Summative evaluation is evaluating a project’s outcome, whereas formative evaluation centers on the process while the project is happening. Dr. Farley explained why these types of evaluation are important, and also the difference between evaluation and research.

Before giving us any information, Dr. Farley had us group in three groups to come up with novel ways to evaluate ICAT Day, leaving even what we evaluating up to the groups. By not giving us prior information, the idea was that we would come up with more broad ranging ideas. For this project, we were given several guidelines: the solution had to be novel (which mostly meant no surveys), cheap, not bothersome, and not collect any personal information. Our groups centered on evaluating how many people visited the exhibits, and which ones were visited most often. The first group talked about a bingo game that would be filled out with stickers from each exhibit. Prizes would be given out to those who won the game or filled out the entire sheet. Having different stickers each hour would also indicate how long a given person had stayed. The second group came up with the idea of an app that would explain exhibits to people (Pokémon Go –style?) and possibly track them. My group had very (er-) interesting ideas, from voodoo dolls to food to destruction. We settled on a passport idea that participants could decorate with items from each exhibit, similar to the idea of the first group, of tracking which exhibits were visited more often.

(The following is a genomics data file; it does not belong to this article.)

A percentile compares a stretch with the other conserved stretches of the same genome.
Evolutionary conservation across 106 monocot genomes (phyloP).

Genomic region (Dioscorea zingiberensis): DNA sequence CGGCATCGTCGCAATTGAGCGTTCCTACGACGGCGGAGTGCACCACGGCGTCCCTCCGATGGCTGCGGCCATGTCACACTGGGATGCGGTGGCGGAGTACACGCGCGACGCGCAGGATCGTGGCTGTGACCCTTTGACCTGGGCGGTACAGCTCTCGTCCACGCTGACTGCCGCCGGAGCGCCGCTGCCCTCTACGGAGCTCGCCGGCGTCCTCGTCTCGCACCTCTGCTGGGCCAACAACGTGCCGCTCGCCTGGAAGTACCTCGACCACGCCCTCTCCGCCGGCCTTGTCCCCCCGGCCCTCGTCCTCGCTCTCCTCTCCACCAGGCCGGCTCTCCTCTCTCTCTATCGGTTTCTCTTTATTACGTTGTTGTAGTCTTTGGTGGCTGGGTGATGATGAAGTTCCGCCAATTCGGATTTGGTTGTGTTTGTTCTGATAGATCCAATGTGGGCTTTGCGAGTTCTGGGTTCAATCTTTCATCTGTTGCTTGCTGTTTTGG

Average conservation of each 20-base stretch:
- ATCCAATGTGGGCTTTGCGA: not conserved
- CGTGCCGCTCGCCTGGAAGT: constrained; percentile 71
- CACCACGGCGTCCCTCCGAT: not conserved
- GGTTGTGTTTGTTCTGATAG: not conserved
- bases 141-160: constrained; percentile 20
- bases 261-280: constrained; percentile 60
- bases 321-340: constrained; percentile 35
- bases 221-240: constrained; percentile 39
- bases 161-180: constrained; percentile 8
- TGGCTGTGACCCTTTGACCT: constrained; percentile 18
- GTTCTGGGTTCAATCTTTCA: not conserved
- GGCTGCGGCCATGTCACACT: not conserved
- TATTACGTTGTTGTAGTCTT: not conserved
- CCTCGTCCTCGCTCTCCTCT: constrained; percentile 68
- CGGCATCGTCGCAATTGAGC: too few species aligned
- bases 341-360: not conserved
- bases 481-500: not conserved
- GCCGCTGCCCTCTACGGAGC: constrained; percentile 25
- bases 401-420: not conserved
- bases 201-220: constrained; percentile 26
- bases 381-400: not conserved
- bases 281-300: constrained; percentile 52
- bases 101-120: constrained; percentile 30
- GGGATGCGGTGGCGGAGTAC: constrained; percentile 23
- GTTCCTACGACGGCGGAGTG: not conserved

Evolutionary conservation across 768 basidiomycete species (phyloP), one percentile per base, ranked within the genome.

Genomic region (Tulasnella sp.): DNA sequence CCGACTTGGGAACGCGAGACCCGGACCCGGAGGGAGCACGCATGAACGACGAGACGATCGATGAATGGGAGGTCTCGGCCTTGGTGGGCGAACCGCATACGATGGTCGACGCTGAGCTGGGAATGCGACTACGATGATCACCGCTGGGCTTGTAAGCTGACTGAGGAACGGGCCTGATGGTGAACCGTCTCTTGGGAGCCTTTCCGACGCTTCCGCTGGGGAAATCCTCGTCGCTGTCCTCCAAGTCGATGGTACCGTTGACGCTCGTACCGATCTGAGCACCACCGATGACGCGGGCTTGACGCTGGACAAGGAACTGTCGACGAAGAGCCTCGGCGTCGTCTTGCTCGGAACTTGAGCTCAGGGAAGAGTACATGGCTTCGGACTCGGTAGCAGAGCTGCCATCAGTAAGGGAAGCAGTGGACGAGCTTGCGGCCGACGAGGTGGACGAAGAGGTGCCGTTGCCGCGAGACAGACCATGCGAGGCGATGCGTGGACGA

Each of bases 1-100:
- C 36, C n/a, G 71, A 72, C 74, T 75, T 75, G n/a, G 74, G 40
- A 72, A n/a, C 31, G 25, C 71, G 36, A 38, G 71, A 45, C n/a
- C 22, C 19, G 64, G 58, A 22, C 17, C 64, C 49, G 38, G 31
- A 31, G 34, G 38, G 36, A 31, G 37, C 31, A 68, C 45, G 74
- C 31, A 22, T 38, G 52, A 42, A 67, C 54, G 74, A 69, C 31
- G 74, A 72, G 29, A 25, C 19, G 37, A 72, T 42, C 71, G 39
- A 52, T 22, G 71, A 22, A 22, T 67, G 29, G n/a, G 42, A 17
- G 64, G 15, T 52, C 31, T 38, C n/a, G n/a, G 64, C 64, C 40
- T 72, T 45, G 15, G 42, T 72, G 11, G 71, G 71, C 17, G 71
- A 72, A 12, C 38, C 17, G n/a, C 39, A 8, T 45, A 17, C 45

We then talked about the ways that ICAT Day was being evaluated and had been evaluated before. Phyllis told our class that something similar to the sticker-at-the-exhibits idea but with stations at several corners instead of all the exhibits. We were then given an overview of the survey-heavy methods for evaluating ICAT Day, although a new position was just created to be a “Creative Evaluator.” For now, we were told, this position would consist of counting things, inspired by a commercial of the man who broke the record running the Appalachian trail (how many hamburgers he ate, Red bulls he drank, etc.) We finished off the class by assigning everyone to different shifts for volunteering on ICAT day. All in all, evaluation was presented in a new light to me, as something that was meaningful and could improve projects, and we get to have a part in it for ICAT Day.